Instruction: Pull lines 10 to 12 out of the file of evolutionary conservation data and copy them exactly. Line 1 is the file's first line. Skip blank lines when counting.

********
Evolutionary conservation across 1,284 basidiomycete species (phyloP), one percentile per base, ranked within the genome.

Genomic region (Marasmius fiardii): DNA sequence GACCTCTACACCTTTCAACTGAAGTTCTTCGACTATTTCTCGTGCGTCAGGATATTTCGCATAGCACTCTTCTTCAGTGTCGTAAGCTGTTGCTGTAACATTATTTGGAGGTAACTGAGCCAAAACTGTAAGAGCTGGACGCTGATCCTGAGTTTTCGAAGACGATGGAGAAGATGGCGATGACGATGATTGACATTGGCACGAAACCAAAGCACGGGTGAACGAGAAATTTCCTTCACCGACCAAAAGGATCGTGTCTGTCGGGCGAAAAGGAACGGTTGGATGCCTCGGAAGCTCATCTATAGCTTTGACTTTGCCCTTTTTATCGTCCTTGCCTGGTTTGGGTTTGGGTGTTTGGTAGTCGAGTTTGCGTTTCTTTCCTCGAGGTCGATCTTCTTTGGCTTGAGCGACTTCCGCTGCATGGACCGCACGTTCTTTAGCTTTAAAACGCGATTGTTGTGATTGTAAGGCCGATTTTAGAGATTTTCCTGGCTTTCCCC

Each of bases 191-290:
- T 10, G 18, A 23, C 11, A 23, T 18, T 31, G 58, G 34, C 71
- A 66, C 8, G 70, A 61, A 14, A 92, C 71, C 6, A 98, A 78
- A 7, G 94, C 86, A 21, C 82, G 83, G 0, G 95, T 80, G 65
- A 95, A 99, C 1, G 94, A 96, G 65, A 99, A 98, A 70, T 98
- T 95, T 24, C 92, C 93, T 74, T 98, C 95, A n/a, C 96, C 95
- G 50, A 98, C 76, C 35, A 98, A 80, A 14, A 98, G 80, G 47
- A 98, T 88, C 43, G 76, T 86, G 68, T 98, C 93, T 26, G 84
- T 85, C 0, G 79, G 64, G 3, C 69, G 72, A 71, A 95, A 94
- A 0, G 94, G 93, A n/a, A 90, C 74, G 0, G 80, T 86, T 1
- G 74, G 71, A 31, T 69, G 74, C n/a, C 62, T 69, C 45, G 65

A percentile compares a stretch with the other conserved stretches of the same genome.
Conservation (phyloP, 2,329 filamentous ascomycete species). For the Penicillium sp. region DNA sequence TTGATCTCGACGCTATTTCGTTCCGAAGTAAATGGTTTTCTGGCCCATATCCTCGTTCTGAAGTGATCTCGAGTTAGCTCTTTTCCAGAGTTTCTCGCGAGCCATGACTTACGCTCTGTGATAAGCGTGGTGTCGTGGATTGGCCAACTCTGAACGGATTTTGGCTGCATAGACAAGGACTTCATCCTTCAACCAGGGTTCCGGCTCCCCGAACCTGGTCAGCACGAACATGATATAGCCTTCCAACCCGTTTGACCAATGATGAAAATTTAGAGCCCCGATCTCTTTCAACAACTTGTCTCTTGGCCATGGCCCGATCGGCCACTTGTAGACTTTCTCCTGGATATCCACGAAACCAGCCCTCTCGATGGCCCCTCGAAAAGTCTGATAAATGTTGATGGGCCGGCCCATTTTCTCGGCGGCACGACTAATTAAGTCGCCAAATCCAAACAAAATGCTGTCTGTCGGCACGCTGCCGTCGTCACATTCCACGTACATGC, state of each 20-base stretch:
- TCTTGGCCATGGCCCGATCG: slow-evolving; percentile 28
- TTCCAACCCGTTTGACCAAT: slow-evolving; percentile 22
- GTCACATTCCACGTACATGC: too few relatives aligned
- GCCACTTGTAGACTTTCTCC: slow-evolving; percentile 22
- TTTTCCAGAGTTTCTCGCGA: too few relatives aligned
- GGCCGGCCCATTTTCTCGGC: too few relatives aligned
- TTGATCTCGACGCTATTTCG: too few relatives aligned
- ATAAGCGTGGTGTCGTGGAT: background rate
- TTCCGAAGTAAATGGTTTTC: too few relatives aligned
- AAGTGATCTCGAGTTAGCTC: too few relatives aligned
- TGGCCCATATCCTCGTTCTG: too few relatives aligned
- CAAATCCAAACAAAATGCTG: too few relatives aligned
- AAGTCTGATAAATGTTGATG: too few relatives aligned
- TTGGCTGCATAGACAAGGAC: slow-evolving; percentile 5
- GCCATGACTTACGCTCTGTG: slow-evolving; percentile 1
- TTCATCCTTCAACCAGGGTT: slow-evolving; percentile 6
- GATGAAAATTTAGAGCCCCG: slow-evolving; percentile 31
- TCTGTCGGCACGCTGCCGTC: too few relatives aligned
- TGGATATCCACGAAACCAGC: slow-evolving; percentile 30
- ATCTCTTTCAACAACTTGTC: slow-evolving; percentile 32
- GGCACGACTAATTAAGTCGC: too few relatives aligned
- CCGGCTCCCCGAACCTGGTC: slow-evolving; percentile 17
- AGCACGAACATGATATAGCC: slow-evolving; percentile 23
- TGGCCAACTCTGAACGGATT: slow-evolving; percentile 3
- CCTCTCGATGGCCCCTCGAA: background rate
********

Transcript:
- A 98, T 88, C 43, G 76, T 86, G 68, T 98, C 93, T 26, G 84
- T 85, C 0, G 79, G 64, G 3, C 69, G 72, A 71, A 95, A 94
- A 0, G 94, G 93, A n/a, A 90, C 74, G 0, G 80, T 86, T 1